• Cognitive behavioural therapy (CBT) - is one of the most effective therapies for BED. It helps you to modify unhealthy thoughts, feelings and behaviours related to your binge eating, replacing them with positive alternatives
  • Dialectical behaviour therapy (DBT) - is another therapeutic approach that can be beneficial for BED. It focuses on developing mindfulness, emotion regulation and distress tolerance skills. These can help you to manage the emotional aspects of binge eating
  • Interpersonal therapy (IPT) - addresses the interpersonal issues that might be contributing to your BED. It can help you to improve your relationships and communication skills, which can reduce any emotional triggers for your binge eating

Medication for binge eating disorder

In some cases, mental health professionals might prescribe medication to you to help manage your BED. One medication in particular that can be useful when it comes to binge eating disorder is a selective serotonin reuptake inhibitor (SSRI) known as sertraline.

While medication isn’t the first line of treatment when it comes to binge eating disorder, it can be useful in a number of different ways. These include:

  • Regulating serotonin levels – SSRIs, including sertraline, work by increasing levels of serotonin in the brain. Serotonin is a neurotransmitter that plays a role in mood regulation and appetite control. Some research – like this study in the Journal of Psychiatry & Neuroscience - shows that people with BED have lower than average levels of serotonin. This imbalance might be a contributing factor leading to binge eating, and an SSRI could help to restore the balance
  • Emotional regulation – BED is often associated with emotional triggers and SSRIs can help to improve emotional regulation. By stabilising mood and reducing any anxiety or depression symptoms that commonly co-occur with an eating disorder, SSRIs can help you to manage the emotional distress you might feel during your episodes of binge eating
  • Reducing obsessive thoughts – for some people with BED, obsessive thoughts about food might contribute to their bingeing episodes. SSRIs can reduce these obsessive thoughts, making it easier for you to resist the urge to binge
  • Improved impulse control – linked to the above, SSRIs can help to improve impulse control. This can make it less likely that you’ll act on your binge urges. This can be helpful when it comes to breaking the cycle of binge eating

It’s important to understand that SSRIs aren’t a standalone treatment for BED, and are usually used alongside other methods. All treatment decisions should be made in consultation with a trained healthcare professional. They’ll be able to assess your individual needs and tailor your treatment accordingly.

Self-help and support groups for binge eating disorder

As well as the eating disorder treatment approaches listed above, self-help and support groups can also be invaluable resources for people navigating BED. These groups provide a safe and understanding space for you to share your experiences, challenges and successes with people who are going through similar struggles.

Peer support can help you gain a sense of belonging and reduce feelings of isolation, which are often associated with BED. In these groups, you’ll be able to exchange coping strategies, gain insights into managing your triggers, and find encouragement to continue your road to recovery.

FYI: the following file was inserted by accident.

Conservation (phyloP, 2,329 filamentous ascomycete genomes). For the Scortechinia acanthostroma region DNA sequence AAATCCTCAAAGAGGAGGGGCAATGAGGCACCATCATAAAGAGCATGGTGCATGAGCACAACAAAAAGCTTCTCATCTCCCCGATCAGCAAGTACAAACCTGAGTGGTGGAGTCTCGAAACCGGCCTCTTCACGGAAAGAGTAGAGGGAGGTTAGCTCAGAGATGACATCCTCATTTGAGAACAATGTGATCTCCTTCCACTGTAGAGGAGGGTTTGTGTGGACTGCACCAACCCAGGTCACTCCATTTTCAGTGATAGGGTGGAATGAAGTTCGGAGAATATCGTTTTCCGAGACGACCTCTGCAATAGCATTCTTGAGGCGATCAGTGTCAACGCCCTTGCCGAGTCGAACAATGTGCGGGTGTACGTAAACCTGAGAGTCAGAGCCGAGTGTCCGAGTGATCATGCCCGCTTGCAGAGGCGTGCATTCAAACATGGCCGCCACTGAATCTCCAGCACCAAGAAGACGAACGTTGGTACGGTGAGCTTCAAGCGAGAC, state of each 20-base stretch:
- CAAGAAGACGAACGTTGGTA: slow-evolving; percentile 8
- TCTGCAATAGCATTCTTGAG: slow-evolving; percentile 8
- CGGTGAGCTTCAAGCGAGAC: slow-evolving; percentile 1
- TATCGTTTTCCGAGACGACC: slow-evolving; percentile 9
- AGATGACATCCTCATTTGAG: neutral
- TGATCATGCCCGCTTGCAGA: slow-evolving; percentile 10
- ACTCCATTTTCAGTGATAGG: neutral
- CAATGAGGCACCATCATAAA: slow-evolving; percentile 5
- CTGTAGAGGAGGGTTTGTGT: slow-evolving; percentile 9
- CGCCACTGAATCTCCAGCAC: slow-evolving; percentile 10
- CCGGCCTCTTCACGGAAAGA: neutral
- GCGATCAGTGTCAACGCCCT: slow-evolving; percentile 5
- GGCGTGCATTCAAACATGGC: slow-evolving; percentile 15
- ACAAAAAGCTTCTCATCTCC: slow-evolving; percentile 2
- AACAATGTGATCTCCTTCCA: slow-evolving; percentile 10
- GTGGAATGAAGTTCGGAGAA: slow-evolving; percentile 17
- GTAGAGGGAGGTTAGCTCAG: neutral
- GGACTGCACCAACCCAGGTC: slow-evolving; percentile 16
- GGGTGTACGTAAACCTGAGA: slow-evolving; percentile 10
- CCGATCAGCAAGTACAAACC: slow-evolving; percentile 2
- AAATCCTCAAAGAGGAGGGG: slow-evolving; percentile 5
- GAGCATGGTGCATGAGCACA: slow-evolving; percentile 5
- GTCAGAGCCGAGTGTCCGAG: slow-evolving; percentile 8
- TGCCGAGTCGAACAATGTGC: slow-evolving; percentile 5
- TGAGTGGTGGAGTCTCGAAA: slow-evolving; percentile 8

Whether they take place in-person or online, self-help and support groups offer a collaborative and empathetic environment where you can draw strength from other people.

Examples of self-help and support groups include:

  • Overeaters anonymous (OA): OA is a worldwide organisation that follows a 12-Step programme, similar to Alcoholics Anonymous (AA). These groups provide a supportive environment where you can openly discuss your struggles with binge eating, share your experiences and work on recovery. OA meetings can be found both in-person and online
  • Eating Disorder Hope: this is an online platform that offers lots of resources and information on a range of eating disorders, including BED. It also provides a forum where you can connect with other people who are going through similar challenges, so you can share your stories and coping strategies
  • Momentum: the Momentum programme, offered by the eating disorder charity, Beat, is a useful self-help resource for people dealing with BED. It provides practical tools and support for managing BED. These include online modules, worksheets and guidance on understanding and challenging binge eating behaviours. The programme will also help you to address emotional triggers and promote a healthier relationship with food

How Priory can help with binge eating disorder

At Priory, we offer specialist rehab for binge eating. When it comes to treating binge eating disorder, our comprehensive approach includes:

  • Therapy
  • Nutritional counselling
  • Practical exposure work
  • Body image workshops
  • Medical support

We can offer inpatient, day care or outpatient programmes and will make sure that all treatment is tailored to your individual needs. We also offer online resources and information so you can educate yourself about binge eating disorder and the treatment options available. In addition, we offer private binge eating treatment for children and young people as part of our dedicated private CAMHS.

If you or someone you know is struggling with binge eating disorder, it’s important to understand that you’re not alone. There are a wide range of treatments, support networks and dedicated resources available to help you overcome your BED. The most crucial first step is to reach out for help.  

Why do people binge eat?
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Can binge eating cause diabetes?
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Is binge eating the same as food addiction?
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Who is most likely to binge eat?
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What if I'm in crisis?